October 1, 2020 ~ SUKKOT. M: SIGAH / AJAM

Shabbat Beshalah - שבת בשלח

Maqam AJAM

ינון שמו איפה שועת עניים
אסיר ביוקשי קדיש
רחום אתה פזמון ספר תורה

Indirect Flights

ולא נחם אלהים דרך ארץ פלשתים כי קרוב הוא - When one embarks on a journey to achieve a goal, it would not be unwise to anticipate some bumps on the road. This is because most important things often require a lot of discipline, endurance, and hard work. There are no shortcuts on the road to greatness. When the Israelites leave Egypt, God does not lead them on the most direct route to Canaan, but rather the most indirect route. The Torah notes (Exodus 13:17) that God does not lead the nascent nation on a quick journey to Canaan, "because it is too close," and they would turn back to Egypt at the first sign of trouble. Instead, God knows that the only way for the Israelites to reach their destination is for them to make forty two stops in the wilderness. Ultimately, this "down time" proves to be essential as it allows them to receive the Torah and develop as a nation. From this we learn that the road to the "Promised Land" is never a straight line. Beth Torah Bulletin, January 28, 2018.

Long Tarha

ללכת יומם ולילה - The “Long Tarha," in the Syrian liturgical tradition, refers to the unique melody of the Tarha cantillation note in certain places of the Torah during public readings. It is traditionally reserved only for very important verses of the Torah; mostly associated with Shirat Hayam and Matan Torah. Being that this note appears like a regular Tarha, one must rely on tradition in order to know where this note occurs. Long Tarha notes in Perashat Beshalah, as per Mr Joey Mosseri, are as follows: Exodus 13:21 lalekhet, 14:16 hayam, 14:20 el zeh, 14:22 miminam, 14:26 al rikhbo, 14:29 miminam, 15:1 verokhebo, 15:2 abi, 15:3 adonai, 15:11 tehilot, 15:16 ad yaabor, 15:19 bayabashah, 15:21 verokhebo, 15:25 u'mishpat. Notice that all Long Tarha's are directly prior to a Sof Pasuq (end of sentence), and not before an Atnah. According to this Long Tarha list, there are a total of 14 in this perasha; second only to Perashat Yitro, where there are 16. Tiqqun Highlights, Beth Torah Bulletin, 1/19/19.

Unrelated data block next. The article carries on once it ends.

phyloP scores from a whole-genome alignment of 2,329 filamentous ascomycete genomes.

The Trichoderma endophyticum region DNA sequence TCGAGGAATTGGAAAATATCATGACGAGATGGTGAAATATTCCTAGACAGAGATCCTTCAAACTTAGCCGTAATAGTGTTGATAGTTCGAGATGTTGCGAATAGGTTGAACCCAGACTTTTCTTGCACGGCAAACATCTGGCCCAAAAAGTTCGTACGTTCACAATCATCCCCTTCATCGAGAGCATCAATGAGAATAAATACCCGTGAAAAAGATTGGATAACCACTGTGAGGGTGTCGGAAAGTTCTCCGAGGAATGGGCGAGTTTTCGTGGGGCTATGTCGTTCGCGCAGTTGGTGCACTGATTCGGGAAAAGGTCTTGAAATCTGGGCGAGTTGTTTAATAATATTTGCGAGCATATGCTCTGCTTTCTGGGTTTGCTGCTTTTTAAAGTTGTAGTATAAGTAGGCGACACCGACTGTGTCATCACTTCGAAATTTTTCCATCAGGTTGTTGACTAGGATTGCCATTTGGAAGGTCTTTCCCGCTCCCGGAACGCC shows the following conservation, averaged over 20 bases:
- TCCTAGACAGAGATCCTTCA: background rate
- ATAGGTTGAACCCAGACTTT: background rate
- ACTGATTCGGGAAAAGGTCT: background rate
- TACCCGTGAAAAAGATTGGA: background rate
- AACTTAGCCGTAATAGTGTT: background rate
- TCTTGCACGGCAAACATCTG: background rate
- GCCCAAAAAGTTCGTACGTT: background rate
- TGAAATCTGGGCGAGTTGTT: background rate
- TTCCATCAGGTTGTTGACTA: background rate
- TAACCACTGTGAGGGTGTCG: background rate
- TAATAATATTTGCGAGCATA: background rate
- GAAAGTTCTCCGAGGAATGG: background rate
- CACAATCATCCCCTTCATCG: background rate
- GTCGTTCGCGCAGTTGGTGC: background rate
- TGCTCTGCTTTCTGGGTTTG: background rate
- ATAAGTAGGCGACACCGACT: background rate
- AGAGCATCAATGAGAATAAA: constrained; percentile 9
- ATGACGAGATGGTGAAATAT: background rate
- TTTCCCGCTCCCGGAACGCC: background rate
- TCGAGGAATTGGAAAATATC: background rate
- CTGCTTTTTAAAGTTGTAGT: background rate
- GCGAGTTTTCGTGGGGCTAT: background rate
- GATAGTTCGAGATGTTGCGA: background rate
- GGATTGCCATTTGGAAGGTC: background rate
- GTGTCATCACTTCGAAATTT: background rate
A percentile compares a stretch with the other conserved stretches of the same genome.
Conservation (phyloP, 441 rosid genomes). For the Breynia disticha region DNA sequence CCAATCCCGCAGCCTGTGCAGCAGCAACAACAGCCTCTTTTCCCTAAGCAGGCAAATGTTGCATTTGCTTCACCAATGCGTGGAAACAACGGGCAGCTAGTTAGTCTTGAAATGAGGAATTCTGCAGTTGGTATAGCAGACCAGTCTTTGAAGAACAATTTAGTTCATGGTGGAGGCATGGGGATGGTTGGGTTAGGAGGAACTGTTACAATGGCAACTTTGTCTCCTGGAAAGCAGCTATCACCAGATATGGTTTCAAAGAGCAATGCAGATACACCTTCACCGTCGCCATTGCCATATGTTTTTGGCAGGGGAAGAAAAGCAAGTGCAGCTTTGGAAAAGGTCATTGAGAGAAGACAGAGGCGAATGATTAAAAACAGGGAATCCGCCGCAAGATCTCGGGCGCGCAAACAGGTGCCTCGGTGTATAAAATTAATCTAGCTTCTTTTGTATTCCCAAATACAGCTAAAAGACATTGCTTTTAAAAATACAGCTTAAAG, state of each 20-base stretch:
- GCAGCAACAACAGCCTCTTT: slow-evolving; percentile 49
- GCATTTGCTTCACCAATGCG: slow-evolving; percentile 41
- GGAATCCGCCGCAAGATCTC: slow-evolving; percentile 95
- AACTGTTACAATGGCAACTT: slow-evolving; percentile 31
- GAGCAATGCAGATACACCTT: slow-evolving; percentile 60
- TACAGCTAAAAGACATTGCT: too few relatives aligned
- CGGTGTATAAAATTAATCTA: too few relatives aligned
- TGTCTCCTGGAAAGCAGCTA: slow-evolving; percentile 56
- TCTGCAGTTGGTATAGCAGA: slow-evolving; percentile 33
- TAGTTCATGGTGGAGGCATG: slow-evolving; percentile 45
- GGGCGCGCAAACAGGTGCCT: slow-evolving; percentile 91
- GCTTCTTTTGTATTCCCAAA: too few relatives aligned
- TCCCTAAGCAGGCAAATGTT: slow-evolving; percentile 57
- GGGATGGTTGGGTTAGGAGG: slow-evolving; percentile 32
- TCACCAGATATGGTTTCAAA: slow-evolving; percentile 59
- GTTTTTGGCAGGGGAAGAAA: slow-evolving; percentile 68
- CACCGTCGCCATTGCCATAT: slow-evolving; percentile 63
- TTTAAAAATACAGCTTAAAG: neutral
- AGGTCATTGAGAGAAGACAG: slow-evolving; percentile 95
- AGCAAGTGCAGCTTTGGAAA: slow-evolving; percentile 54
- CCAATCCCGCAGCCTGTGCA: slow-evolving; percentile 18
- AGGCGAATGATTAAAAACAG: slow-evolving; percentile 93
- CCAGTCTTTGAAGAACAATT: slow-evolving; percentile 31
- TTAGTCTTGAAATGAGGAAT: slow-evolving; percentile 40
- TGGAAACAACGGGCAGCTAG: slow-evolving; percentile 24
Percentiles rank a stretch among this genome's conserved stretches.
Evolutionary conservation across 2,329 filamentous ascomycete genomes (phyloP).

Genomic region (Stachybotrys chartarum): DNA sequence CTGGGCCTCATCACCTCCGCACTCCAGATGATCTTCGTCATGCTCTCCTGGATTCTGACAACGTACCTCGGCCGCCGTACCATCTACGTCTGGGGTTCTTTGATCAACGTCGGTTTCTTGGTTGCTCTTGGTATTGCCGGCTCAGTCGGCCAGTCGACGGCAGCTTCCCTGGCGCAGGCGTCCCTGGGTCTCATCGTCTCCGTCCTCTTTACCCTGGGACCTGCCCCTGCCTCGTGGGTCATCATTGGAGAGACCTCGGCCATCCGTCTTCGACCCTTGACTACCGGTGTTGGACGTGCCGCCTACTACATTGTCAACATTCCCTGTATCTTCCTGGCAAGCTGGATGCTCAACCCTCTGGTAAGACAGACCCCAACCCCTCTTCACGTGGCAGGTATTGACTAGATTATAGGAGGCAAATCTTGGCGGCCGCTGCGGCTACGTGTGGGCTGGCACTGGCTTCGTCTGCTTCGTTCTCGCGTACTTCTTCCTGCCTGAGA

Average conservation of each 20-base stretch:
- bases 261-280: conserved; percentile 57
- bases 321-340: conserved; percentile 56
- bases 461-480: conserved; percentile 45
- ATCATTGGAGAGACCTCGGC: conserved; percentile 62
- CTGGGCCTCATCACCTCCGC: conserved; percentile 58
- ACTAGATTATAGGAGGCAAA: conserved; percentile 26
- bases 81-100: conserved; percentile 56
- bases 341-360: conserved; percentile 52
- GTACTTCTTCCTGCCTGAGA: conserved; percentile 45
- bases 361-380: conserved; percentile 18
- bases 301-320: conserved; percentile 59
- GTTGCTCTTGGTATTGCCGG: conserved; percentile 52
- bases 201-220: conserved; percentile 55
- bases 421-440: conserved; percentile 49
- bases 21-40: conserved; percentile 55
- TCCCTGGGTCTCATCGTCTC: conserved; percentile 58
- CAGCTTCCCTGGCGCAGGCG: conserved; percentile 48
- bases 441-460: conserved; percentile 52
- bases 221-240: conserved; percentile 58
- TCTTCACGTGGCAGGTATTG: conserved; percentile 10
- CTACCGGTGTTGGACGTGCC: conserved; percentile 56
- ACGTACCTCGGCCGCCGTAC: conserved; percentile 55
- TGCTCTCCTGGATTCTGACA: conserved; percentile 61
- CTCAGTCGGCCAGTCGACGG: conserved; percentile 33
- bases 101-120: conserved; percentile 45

Human Dignity

אז ישיר משה ובני ישראל - Was Israel's "Song of the Sea" an appropriate response to witnessing the downfall of their enemies? After all, Proverbs 24:17 states "Do not rejoice at the downfall of your enemy" (בנפל אויבך אל תשמח)! The answer is that Israel did not derive pleasure from Egypt's defeat, but rather experienced great relief as a result of their miraculous escape from an existential threat. Israel's initial reaction to the divine intervention was that of shock; first, they feared God (וייראו העם את ה׳), then they increased their faith in God (ויאמינו בה׳ ובמשה עבדו), and only then, did they praise God and celebrate (אז ישיר משה ובני ישראל). The Children of Israel did not sink to the barbaric level of rejoicing the actual drownings of the Egyptians. The celebrations only began as a result of a clear realization that God orchestrated justice in the world by destroying those who have committed wrong (Beth Torah, 2/11/17).

Hur the Hero

וּמֹשֶׁה֙ אַהֲרֹ֣ן וְח֔וּר עָל֖וּ רֹ֥אשׁ הַגִּבְעָֽה - Who is Hur? In Exodus 17:10, Hur (חור), a close companion of Moses and Aharon, and possibly their brother-in-law (Josephus) or nephew (Rabbinic tradition), goes up to the top of the hill, and helps lift Moses' arms during the battle of Rephidim. In Exodus 24:14, Hur is left as a co-leader, along with Aharon, when Moses goes up to Mount Sinai to receive the Torah. Hur is only mentioned once more in Exodus 31:1 as being from the tribe of Judah, and as being the grandfather of Bessalel, the one charged with building the Tabernacle. The Midrash attempts to fill the gaps of this story by saying that Hur was killed by the Israelites when he tries to prevent them from making the Golden Calf. This intimidates Aharon into following the people's demand of making an idol for them. As a result for his heroism, Hur is posthumously rewarded by having his grandson, Bessalel, become the lead co-builder of the Tabernacle. Beth Torah Bulletin, February 8, 2020.

Maqam of the Week: AJAM

On Shabbat Beshalah (Exodus 13:17- 17:16), also called Shabbat Shira, we read the Song of the Sea (Shirat Hayam). Therefore, AJAM, the maqam known for its joyous melodies, is applied according to ALL sources. The melody of Maqam AJAM is familiar to many, because it is the Arabic equivalent to the Western Major scale. Excluding Yom Tob festivals, this is one of only three Shabbats of the year that this maqam is applied. HAZZANUT: Shirat Hayam in Zemirot recited in unison. Semehim: Ya El Gadol VeNedar (page 397); for Tu Bishbat. PIZMON SEFER TORAH: Rahum Ata (page 216). Sephardic Pizmonim Project, www.pizmonim.com.


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